Jonathan Aronie
Sheppard Mullin

*Jonathan Aronie is a graduate of Duke University School of Law, a partner in the Washington, DC office of Sheppard Mullin, and the co-leader of the firm’s Government Contracts and Internal Investigations practice.  In 2013, Jonathan was appointed by the U.S. District Court, Eastern District of Louisiana, as the Federal Monitor over the New Orleans Police Department, responsible for evaluating and reporting on the Department’s compliance with a 492 paragraph Consent Decree.  Jonathan’s bio is available at  Information regarding NOPD’s EPIC program, including free course materials and a teacher’s guide, is available at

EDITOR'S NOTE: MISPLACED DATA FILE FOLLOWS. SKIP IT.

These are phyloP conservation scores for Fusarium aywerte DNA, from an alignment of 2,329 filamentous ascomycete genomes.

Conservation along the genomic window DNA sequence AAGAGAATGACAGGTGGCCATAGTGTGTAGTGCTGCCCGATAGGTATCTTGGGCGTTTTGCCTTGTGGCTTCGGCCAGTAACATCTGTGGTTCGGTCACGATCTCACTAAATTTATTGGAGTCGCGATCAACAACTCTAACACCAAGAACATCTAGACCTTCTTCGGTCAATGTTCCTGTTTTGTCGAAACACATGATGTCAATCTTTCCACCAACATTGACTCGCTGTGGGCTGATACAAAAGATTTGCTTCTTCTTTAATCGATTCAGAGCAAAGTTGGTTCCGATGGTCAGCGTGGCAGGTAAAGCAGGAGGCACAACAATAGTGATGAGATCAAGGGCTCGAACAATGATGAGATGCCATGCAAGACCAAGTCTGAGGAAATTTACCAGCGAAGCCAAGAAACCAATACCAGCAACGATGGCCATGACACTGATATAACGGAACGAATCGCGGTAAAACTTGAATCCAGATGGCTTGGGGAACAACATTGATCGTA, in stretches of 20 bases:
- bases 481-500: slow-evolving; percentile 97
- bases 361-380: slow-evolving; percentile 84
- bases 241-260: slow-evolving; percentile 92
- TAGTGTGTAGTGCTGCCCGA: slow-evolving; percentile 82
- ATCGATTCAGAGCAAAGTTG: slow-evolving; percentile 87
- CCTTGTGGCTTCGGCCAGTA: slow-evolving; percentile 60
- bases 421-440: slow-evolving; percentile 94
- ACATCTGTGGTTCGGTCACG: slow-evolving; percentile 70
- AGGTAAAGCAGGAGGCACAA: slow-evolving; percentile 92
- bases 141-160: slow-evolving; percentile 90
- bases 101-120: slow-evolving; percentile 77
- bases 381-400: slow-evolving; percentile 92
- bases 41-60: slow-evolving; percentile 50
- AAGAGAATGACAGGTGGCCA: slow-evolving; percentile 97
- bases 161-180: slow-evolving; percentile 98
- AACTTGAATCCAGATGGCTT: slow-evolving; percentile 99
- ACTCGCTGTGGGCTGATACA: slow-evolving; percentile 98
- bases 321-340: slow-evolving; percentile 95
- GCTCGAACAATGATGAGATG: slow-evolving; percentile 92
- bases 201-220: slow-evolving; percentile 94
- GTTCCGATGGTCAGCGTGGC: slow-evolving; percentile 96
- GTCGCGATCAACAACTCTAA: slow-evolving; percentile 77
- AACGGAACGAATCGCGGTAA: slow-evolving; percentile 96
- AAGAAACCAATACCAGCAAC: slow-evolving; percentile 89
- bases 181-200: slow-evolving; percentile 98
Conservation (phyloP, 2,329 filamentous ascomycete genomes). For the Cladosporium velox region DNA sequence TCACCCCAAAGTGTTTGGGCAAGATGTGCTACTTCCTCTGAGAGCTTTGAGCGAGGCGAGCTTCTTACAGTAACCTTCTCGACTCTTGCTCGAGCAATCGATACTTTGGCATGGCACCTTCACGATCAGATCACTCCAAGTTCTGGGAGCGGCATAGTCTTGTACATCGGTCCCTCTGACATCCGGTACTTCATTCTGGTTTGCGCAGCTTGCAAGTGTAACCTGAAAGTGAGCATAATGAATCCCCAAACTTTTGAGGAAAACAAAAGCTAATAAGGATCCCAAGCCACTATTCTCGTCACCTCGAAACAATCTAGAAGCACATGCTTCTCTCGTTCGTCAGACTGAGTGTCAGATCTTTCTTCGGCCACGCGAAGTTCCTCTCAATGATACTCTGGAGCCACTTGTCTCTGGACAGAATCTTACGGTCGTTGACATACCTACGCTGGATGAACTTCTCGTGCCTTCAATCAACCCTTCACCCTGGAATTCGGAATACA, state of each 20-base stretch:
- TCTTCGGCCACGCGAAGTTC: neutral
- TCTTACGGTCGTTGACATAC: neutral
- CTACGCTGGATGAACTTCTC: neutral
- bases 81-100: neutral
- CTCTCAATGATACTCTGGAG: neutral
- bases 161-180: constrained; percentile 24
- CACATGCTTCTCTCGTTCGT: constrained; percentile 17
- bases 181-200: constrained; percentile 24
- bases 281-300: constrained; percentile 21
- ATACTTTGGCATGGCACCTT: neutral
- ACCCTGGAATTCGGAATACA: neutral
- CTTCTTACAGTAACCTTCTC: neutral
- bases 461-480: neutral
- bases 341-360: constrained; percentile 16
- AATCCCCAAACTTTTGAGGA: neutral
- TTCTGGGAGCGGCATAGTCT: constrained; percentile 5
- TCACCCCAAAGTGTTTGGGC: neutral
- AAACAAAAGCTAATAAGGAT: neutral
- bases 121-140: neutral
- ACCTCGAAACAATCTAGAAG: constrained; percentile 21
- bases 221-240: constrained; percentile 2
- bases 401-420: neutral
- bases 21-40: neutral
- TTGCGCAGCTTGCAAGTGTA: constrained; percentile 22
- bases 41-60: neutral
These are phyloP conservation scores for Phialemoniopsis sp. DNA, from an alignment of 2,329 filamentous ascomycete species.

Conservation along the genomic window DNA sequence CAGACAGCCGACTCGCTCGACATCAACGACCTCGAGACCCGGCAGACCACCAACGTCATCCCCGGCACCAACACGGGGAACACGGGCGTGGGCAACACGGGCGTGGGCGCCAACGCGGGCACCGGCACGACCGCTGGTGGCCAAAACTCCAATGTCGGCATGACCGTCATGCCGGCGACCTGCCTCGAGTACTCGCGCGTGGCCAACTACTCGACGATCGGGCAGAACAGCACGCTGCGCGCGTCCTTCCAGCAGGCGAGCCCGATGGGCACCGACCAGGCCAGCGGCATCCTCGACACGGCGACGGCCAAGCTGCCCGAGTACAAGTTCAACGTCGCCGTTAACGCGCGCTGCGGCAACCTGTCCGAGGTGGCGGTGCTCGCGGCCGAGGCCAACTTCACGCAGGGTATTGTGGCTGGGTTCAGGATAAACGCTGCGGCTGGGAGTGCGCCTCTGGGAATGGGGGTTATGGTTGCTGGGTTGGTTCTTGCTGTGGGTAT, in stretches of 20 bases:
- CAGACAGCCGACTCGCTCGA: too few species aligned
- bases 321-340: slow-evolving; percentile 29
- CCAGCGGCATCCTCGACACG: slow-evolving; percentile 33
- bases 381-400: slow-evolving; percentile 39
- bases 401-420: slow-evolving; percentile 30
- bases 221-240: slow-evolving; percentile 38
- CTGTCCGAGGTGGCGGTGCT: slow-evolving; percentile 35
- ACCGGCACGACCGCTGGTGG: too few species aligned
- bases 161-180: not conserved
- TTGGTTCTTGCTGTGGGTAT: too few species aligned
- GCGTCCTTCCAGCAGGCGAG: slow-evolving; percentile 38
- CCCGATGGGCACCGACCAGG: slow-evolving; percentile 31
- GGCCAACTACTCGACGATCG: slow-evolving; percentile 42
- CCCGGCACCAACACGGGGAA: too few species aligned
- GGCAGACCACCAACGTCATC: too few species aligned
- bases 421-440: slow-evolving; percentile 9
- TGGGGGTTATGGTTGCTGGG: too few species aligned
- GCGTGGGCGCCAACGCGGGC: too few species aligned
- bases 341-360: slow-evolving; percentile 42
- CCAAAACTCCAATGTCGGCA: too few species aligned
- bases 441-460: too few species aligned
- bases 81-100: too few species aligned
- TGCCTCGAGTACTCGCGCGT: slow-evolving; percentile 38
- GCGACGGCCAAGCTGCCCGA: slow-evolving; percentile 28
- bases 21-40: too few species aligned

Subscribe to Email Updates

To sign up for monthly updates or to access your subscriber preferences, please enter your email address in the Subscribe box.